How many Plymouth places did you find in Devon Family History Society’s fiendish wordsearch? All the answers are highlighted here:
A DEVON PORTRAIT
Outside the big stone house, a sign depicting a bull pointed me to the butcher’s shop within. Should I have beef for dinner, or turkey, ham? It must be fresh, as ham in tins I detest, it’s fit only for that revolting cat Ted owns next door! Or should I have a nice piece of mutton covered in gravy?
I chose my meat, but when I came to pay, I queried the amount wisely as it happened, as I had been overcharged by a penny. Crossly I paid and picked up my penny. “Come quick”, my neighbour Ted shouted, “the royal parade is about to begin.” I made my way towards the sound of the band of the East Bude Auxiliaries, which was playing a martial air as they marched along.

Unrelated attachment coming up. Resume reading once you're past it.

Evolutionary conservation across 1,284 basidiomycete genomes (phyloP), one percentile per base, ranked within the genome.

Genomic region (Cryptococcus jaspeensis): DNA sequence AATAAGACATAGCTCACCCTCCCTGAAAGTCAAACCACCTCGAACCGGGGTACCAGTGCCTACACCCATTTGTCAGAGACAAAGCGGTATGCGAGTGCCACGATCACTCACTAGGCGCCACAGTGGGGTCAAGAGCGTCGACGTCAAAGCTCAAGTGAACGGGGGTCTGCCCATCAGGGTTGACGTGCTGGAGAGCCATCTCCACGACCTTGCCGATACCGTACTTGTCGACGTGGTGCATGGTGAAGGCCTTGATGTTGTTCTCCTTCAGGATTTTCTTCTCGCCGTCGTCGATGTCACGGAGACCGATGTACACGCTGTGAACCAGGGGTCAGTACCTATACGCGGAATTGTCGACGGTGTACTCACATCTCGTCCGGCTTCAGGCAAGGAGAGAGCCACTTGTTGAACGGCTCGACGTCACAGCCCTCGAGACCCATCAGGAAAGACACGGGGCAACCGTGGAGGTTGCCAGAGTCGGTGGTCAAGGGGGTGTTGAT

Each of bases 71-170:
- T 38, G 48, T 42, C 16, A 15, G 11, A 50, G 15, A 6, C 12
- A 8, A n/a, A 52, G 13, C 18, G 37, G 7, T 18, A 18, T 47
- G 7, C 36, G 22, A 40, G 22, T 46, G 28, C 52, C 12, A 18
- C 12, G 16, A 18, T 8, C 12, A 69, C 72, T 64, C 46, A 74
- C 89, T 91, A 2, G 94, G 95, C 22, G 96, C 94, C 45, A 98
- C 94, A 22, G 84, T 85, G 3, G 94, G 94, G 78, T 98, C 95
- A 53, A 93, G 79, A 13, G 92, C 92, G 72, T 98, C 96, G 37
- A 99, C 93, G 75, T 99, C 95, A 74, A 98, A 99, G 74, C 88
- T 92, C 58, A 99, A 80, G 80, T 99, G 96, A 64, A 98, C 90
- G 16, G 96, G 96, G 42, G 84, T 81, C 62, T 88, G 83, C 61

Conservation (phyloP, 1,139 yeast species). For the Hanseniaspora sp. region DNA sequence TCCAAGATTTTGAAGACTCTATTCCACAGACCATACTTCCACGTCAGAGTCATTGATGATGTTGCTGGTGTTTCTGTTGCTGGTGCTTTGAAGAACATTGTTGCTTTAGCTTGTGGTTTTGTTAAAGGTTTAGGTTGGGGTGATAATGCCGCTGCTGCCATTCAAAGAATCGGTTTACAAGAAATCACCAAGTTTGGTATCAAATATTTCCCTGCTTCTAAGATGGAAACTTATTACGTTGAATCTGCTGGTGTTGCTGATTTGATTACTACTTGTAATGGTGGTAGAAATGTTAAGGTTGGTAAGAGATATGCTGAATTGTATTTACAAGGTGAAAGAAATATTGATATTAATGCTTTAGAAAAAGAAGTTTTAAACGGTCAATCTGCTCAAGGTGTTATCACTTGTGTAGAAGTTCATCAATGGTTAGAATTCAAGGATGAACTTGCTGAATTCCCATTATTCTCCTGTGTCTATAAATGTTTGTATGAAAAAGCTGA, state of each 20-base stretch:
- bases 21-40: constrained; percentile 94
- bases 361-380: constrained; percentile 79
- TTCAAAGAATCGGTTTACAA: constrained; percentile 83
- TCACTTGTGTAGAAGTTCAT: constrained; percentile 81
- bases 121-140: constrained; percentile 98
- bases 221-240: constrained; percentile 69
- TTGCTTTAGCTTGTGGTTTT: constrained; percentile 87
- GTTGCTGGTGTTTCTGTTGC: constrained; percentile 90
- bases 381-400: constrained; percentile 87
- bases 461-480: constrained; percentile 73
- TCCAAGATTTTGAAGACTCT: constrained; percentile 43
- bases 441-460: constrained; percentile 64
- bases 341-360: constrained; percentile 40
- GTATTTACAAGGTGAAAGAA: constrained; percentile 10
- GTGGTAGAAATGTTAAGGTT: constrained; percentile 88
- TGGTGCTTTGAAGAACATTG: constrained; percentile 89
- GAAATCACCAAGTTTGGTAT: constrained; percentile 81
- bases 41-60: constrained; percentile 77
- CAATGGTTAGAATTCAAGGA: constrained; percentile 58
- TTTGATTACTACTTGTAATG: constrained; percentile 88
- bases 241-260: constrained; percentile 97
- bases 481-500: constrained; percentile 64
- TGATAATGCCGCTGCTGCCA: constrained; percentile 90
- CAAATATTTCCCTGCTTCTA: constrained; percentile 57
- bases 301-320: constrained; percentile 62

Ted, who remains tone-deaf, would have preferred his music to have a tamer tone! A pair of camels headed the carnival procession, on one float some acrobats performing back-flips on and off a sleigh amused the children. On another were some capering devils, pointing mocking fingers.
Ted had, after spending several years in Berne, settled down here to enjoy gardening. He is seldom seen without the hoe or spade in his hands as tokens of his enthusiasm. He specialises in rhubarb. I can’t recall ever having tasted better, and I’ll gladly give the man name, address and phone number of anyone who’d like to try some. He regards this city as the jewel in England’s crown, hills to the north, prospects of woods and the sea to the south. Ways he finds of relaxing, as he greatly enjoys the sense of freedom. Fields of corn, wooded hills and moorland stretching for mile after mile – houses nowhere to be seen – affords him pleasure.
Well done if you spotted them all! Do come back same time next Friday for a slew of questions from The Box‘s own Tony Davey!